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Survey of scientists sheds light on reproducibility crisis (2016) (nature.com)
262 points by nabla9 on Jan 5, 2020 | hide | past | favorite | 173 comments

As a working scientist, I feel both sides of the problem every day. Most papers I come across turn out to be difficult if not impossible to reproduce, and I'm sure some of my own papers have fallen into that group at some points (although given that I'm a theorist, what "reproducible" means can be a bit fuzzy sometimes). At the same time, I'm confused every time I see people wondering about the scale of the problem or what to do about it. There is absolutely no mystery here whatsoever.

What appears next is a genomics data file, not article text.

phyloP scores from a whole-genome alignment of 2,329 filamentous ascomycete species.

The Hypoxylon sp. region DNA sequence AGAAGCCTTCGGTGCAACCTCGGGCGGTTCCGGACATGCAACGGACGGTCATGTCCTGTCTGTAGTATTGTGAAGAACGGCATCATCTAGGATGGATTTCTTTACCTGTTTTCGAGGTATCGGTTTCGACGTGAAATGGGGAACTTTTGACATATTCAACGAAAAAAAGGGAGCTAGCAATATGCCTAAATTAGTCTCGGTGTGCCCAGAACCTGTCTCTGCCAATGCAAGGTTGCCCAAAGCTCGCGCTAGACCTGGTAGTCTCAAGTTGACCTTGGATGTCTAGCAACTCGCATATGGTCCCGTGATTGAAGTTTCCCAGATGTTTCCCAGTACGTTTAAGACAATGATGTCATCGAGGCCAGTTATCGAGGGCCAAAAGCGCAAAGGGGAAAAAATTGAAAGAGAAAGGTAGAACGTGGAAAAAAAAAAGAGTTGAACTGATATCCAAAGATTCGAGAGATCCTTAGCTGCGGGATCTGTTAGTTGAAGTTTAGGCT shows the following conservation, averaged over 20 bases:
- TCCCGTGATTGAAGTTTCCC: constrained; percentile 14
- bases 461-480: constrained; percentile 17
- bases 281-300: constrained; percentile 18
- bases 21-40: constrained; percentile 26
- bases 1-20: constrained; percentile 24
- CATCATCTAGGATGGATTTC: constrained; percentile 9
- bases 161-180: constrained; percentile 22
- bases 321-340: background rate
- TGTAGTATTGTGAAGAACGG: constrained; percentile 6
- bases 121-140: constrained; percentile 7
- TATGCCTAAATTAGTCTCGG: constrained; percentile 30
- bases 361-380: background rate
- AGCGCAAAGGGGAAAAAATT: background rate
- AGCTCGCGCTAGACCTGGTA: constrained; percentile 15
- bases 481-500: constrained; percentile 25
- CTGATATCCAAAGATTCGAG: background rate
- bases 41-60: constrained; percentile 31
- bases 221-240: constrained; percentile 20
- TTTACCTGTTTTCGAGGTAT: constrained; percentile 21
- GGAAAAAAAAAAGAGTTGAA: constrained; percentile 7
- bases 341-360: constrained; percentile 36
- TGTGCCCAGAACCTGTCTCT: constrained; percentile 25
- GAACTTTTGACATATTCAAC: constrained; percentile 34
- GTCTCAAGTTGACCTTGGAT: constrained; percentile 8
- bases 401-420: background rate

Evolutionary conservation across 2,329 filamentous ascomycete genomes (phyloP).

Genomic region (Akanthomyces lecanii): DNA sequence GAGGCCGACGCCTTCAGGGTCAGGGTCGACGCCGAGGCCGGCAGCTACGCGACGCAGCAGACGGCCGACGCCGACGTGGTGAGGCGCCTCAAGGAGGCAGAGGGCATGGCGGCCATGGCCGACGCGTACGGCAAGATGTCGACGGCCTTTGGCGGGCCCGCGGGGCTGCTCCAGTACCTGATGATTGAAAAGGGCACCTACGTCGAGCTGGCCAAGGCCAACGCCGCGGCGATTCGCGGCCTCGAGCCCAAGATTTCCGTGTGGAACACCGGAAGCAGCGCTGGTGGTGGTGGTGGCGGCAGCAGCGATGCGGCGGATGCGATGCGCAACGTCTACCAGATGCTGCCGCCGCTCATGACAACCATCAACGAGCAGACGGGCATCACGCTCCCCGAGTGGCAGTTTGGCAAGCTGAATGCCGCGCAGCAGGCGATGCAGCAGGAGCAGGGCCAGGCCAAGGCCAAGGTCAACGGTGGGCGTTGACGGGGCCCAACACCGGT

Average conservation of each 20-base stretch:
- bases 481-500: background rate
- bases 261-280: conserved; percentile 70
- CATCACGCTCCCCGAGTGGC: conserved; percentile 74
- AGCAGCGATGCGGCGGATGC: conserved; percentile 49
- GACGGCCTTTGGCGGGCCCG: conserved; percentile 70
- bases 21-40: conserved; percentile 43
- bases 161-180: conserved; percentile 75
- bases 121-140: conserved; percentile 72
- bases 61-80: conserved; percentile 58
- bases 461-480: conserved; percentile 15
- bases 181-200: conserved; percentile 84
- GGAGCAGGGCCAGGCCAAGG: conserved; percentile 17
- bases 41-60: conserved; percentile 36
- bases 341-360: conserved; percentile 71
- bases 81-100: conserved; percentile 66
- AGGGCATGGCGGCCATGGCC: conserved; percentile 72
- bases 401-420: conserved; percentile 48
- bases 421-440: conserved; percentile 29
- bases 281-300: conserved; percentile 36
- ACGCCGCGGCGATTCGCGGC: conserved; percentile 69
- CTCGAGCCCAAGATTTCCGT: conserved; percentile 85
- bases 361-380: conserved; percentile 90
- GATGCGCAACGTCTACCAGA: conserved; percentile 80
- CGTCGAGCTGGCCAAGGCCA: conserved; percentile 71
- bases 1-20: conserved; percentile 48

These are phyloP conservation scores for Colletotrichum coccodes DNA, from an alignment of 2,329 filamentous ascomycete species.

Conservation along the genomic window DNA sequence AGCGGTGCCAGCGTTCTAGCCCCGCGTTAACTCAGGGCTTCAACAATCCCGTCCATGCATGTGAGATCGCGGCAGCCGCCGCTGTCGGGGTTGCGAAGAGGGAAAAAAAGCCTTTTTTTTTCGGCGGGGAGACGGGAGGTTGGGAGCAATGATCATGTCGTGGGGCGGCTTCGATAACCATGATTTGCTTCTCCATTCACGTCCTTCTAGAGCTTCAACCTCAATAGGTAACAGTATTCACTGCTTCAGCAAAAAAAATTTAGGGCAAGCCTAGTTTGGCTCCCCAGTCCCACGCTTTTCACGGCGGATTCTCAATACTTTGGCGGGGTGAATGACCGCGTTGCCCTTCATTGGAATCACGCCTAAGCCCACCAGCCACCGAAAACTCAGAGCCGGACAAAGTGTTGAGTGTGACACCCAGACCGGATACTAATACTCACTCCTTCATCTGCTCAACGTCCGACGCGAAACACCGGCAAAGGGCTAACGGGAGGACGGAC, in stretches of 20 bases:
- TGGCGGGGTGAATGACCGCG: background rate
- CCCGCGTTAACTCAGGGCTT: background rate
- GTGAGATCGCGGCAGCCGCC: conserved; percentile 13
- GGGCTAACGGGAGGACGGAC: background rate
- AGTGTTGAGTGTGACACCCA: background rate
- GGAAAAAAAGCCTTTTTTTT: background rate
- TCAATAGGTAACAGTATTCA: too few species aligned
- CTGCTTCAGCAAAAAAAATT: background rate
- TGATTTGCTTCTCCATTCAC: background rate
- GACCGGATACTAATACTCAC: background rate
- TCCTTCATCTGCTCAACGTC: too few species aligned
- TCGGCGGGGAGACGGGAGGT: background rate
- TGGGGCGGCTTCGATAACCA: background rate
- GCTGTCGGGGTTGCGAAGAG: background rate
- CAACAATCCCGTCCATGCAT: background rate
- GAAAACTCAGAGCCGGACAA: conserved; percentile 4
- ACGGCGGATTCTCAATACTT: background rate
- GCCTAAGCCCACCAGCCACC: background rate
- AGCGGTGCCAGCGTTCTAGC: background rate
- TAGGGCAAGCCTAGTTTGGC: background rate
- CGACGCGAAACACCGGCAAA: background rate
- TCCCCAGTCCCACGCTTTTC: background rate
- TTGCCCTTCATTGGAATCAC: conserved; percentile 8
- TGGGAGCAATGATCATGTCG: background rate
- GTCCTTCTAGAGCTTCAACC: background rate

Scientists are generally fairly smart people. Put smart people in a hypercompetitive environment and they will quickly identify the traits that are being rewarded and optimize for those. What does academia reward? Large numbers of publications with lots of citations, nothing else matters. So, naturally, scientists flock to hip buzzword-filled topics and churn out papers as quickly as they can. Not only is there absolutely no reward for easy reproducibility, it can actually harm you if someone manages to copy you quickly enough and then beat you to the next incremental publishable discovery in the neverending race. This is absurd and counterproductive to science in general, but such is the state of the academic job market.